MacPhail – 12.3.20

Want to read more?

We value our content  and access to our full site is  only available with a  subscription. Your subscription entitles you to 7-day-a-week access to our website, plus a full digital copy of that week’s paper to read on your pc/mac or mobile device In addition your subscription includes access to digital archive copies from 2006 onwards

Just want to read one issue? No problem you can subscribe for just one week (or longer if you wish)

Already a subscriber?

 

Subscribe Now

Fasting for 40 days and 40 nights in the desert while being tempted by the devil in disguise is not easy to emulate but as one of the many Christian traditions that has spread widely into secular and everyday life, the keeping of Lent in some way, is good for the mind and body.

Whether for Lent or for any other varying length of time, it is good to exercise our control over the natural desire for instant gratification, but observing this in a specific way during a specified period that is widely recognised, makes it easier to focus the mind on such self-denial or penance.

For a number of times over the years I’ve stopped drinking alcohol for this period.  I know many people who abstain totally from alcohol and in many ways I think they have the right idea.  There is no doubt that drinking alcohol is bad for our health, it costs a fortune, it loses us many days of productive work and its knock-on effects are very expensive and damaging for society generally.  However, for the time being my enjoyment of a good dram and also of the type of human interaction that can go with it continues to out-weigh the far more sensible option of long-term self-prohibition. Stopping for Lent is a good exercise and reminder that the choice can always be made, so again this year as they say in Glasgow, “A’m aff it!”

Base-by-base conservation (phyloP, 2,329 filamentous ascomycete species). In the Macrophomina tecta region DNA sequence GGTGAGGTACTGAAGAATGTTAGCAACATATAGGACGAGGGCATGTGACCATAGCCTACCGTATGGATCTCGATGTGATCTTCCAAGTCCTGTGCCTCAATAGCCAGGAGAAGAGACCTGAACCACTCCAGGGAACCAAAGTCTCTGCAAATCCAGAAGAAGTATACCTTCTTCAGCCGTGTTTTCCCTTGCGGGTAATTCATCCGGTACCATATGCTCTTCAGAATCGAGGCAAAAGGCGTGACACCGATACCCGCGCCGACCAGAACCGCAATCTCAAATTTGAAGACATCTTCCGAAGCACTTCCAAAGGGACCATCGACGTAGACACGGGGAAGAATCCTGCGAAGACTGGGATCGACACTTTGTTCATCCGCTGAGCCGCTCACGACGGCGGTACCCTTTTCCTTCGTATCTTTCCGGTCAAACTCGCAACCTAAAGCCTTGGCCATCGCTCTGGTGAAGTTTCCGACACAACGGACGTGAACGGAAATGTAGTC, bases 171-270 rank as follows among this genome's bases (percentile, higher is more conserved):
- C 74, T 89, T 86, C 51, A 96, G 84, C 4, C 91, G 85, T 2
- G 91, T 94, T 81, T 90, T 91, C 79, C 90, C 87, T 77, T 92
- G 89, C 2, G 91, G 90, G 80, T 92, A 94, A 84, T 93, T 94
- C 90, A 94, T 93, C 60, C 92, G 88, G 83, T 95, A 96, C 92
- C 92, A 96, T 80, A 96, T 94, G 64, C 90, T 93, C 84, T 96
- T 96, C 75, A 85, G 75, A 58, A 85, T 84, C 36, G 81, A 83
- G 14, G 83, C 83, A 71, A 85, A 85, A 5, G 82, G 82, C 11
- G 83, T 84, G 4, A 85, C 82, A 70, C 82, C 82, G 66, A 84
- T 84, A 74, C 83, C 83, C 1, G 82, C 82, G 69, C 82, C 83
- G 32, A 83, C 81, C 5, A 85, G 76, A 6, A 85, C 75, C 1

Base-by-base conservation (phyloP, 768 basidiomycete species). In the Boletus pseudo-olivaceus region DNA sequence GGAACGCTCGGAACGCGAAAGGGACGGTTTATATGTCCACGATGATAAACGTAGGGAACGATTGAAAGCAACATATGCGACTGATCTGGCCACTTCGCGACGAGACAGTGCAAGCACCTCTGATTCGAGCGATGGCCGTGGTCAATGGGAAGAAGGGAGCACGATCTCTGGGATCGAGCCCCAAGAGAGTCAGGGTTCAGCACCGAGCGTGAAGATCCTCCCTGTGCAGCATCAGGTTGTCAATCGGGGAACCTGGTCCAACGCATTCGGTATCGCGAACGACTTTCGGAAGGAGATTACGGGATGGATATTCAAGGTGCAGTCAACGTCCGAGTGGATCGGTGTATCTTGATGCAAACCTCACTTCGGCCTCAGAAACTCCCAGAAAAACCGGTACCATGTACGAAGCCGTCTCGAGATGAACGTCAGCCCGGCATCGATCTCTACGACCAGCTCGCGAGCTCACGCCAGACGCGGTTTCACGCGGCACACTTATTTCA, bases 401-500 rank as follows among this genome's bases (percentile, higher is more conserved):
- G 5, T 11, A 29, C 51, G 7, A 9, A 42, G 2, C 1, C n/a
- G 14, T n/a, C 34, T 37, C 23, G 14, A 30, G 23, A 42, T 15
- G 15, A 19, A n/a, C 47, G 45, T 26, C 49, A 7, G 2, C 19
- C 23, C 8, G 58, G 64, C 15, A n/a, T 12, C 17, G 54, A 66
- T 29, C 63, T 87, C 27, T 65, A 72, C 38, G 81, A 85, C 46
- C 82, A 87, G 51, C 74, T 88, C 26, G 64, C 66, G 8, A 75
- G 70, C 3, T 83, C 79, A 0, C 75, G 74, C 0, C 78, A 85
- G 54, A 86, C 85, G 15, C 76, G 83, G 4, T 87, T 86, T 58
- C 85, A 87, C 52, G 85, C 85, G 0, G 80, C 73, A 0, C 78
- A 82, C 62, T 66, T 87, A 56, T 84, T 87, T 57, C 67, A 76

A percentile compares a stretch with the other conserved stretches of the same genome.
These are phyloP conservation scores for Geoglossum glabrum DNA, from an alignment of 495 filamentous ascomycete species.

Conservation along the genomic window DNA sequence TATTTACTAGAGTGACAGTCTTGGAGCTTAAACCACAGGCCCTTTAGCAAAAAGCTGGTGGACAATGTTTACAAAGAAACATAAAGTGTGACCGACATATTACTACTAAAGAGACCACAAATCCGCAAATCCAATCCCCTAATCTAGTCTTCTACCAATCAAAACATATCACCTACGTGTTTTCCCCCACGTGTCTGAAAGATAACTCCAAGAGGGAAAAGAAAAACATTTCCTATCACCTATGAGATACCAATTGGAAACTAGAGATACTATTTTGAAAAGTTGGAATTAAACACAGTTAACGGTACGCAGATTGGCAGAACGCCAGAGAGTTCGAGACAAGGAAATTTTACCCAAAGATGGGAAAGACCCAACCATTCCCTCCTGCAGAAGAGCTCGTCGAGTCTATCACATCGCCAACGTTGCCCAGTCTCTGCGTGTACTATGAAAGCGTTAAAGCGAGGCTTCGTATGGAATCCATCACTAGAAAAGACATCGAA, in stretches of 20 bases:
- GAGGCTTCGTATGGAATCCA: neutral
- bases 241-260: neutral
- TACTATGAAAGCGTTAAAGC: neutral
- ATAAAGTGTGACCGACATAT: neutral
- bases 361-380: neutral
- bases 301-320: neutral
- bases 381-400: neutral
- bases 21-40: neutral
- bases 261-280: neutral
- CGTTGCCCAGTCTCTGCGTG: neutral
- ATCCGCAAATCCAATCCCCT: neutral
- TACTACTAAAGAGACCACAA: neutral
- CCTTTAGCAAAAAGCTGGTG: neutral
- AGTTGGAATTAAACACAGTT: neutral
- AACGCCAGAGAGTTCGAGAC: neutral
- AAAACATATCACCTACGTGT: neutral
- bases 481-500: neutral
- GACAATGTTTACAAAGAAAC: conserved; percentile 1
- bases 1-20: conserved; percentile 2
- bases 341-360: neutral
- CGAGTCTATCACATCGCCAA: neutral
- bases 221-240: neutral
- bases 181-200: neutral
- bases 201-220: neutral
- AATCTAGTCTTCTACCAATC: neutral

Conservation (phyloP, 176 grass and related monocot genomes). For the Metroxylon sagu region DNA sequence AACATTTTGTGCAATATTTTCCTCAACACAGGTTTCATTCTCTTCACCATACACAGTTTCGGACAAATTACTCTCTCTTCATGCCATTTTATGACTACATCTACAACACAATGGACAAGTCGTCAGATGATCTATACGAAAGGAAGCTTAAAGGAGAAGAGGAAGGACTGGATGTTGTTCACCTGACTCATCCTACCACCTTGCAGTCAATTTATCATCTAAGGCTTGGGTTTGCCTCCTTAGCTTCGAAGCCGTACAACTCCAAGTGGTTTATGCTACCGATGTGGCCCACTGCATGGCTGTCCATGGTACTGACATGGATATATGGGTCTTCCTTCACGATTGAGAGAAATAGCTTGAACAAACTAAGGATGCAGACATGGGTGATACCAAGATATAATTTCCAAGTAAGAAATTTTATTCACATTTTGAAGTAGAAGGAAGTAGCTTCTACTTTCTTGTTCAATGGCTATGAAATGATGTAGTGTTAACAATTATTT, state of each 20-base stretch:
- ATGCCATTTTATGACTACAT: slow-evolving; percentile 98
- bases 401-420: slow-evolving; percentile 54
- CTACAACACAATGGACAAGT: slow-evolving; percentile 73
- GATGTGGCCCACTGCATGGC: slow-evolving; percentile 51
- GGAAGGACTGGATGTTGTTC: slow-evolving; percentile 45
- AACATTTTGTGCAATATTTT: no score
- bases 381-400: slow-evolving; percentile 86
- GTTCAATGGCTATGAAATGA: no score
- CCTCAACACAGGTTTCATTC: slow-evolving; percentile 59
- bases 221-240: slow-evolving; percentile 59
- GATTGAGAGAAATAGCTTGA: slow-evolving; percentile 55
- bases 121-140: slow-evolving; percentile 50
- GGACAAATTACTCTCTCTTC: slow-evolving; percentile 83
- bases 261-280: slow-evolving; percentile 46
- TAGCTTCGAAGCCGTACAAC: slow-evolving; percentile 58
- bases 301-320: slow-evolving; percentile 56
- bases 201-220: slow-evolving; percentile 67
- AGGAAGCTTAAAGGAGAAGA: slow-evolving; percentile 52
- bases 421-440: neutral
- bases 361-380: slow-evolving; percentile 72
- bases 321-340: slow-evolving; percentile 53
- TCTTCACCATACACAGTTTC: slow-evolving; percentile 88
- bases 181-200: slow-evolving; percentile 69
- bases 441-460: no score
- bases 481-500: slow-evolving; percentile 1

Coupled with staying off the deoch, I also decided to run five kilometres every day over the period.  I’m keeping the time-frame simple and doing every day – no Sundays off – from Ash Wednesday, which was February 26, till Easter Sunday on April 12.  The 46 days will amount to a total of 230 kilometres.  This small endeavour combines three strands that all bind together to create the motivation to see it through.   Firstly, it’s a good practice in self-discipline, secondly, it is good for long-term health and fitness, and thirdly and most importantly it gives me a chance for doing some fundraising for the Eilidh MacLeod Memorial Trust.

Since Eilidh’s Trust was set up, we’ve done something each year to join them and assist with fundraising.  Because of the timing of gigs this year, the Edinburgh and Manchester running events that they take part in are not going to be possible for me to join, so the 5k a day seemed a reasonable alternative to raise some money for them through sponsorship.  My wife Ania and Eilidh’s Trust founders Iagan MacNeil and Suzanne White are also joining me in the 5k a day challenge.

Suzanne and the other trustees, and all who are involved in the trust put a huge amount of effort into keeping it going and over time it can be difficult to maintain the energy and support of others when so many people have already given generously.  They’ve achieved greatly in raising the funds to erect a permanent memorial to Eilidh on Barra and are now doing wonderful work to encourage and support young musicians far and wide who will take Eilidh’s memory long into the future through the music of generations to come. They need and deserve as much continued support as possible.

So far I’m managing to struggle through the running and I’m just about to head out on my 14th 5k.  There’s a good South-westerly gale blowing with accompanying lashing rain, so it is not going to be too pleasant!

If you would like to sponsor me, you can do so through a link on the Skipinnish website or my own Facebook page. All support will be very gratefully received.